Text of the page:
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Richard Blais: It's All About Him

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If I'd never seen Richard Blais before in my life I would have liked his new show just fine. But, it's Richard looking like Poindexter and sounding like the Bravo announcer guy.  I think it will be a good enough series for people who are interested in food and not so much in competitions.  Also I think it's on a good level for kids.

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I caught one episode of Hungry Games (ice cream).  It seemed like an after school special for elementary age kids. Not a bad show, just not for adult foodies.  

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I agree, he's talking to the audience like they are kids. Unless that's how he sees us.

I'm usually ready to pile onto Blaise but let's be fair, it's Food Network and he's reading a script.  I doubt he has much say in it.

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I caught one episode of Hungry Games (ice cream).  It seemed like an after school special for elementary age kids.

 

It did and it also reminded me somehow of Unwrapped with Marc Summers (whom I like).  I enjoyed it though.  I kept wondering why Richard Blais doesn't notice how awful his hair always looks but otherwise I thought he did a good job.  He had a cheerful, upbeat note in his voice throughout which made all the difference.  I felt like he himself was enjoying the show.

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It did and it also reminded me somehow of Unwrapped with Marc Summers (whom I like).  I enjoyed it though.  I kept wondering why Richard Blais doesn't notice how awful his hair always looks but otherwise I thought he did a good job.  He had a cheerful, upbeat note in his voice throughout which made all the difference.  I felt like he himself was enjoying the show.

 

 

He would look better in a more conservative hair style, not because I favor those but his hair does not lend itself to the current styles he is trying.  He is not handsome enough either.  Nothing wrong with his looks, just saying he needs a hair style where the hair itself looks good.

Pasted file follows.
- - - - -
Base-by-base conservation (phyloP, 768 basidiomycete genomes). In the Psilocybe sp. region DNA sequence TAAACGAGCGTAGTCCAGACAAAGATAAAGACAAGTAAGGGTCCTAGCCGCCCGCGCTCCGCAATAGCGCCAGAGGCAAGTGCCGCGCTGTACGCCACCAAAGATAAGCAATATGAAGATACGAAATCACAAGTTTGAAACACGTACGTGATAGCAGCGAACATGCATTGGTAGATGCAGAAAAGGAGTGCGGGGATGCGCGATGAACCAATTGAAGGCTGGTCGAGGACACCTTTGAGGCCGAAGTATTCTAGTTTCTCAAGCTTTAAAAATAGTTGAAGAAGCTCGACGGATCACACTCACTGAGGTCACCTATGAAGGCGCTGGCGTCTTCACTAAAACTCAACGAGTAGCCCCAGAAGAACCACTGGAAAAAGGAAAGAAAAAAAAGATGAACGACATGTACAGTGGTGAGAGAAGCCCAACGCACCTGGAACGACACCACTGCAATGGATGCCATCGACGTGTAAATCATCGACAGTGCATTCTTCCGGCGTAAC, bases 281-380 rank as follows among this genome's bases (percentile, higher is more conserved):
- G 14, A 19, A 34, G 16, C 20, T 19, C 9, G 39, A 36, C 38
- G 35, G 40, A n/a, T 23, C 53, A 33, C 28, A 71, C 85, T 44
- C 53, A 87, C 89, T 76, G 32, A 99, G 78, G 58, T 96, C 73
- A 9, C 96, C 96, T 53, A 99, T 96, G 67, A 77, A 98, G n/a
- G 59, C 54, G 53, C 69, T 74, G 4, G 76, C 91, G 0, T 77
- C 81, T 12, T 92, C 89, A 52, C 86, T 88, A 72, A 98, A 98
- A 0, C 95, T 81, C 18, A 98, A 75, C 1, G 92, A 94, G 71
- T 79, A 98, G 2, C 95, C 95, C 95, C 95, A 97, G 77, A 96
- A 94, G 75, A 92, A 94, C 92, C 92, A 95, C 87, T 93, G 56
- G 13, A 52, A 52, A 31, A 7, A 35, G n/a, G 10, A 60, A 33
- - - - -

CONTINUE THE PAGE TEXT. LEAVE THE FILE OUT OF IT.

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I'd like to sue the FN for running his ads so often.  He's driving me to distraction.  Richard is such a dork.  I thought he won Top Chef because of his love of cooking, but maybe it was for a ticket to fame.  He already has enough facial ticks (possibly caused by stress), so I wish he'd just settle down at one of his restaurants of choice, and cook.

 

I don't know about his hair styles.  Maybe braids?

Edited by Lura
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In his defense and all other chefs who strive to work on TV, exposure is what brings people to your restaurants.  Fame whore is often used but I see ambition and a thirst for success.  I would never have known about Craft restaurants had I not seen Tom on TV.  Many of the top chef contestants, who have gotten far, are experiencing success because they are known and people/tourists seek their restaurants.  We feel we know them.  I say go for it!  Pimp yourself to the hilt!  

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On Hungry Games, I noticed he introduces himself as, "Richard Blais, award winning chef".

 

 

He is, why not boast that?  It may bring business to his restaurants.  I will go there!

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I tried to watch Hungry Games but turned it off after ten minutes.  Just could not stand the theme of "Hey,why does pizza taste good?"  followed by attempts to fleece rubes into paying more for mediocre pizza.  Ugggh.

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I do understand why a lot of people don't like Blais (his obsession with 'choking' and 'giving' Stephanie Izzard the win in their season was in very bad taste), but I generally love him. He is the first molecular gastronomy cheftestant - one of the only ones, really - who made food that I not only craved, but believed that he used those techniques in the service of the real priority - to make great food. It also brings out his playful side, which tends to come out less on TC and more in his other tv appearances. (He and Fabio did "The Chew" together and played off each other so perfectly that the hosts, the studio audience and I were all in stitches). 

 

Here I think he's a discerning judge with real empathy for what the chefs are going through and some of his advice at the Food Festival was spot-on.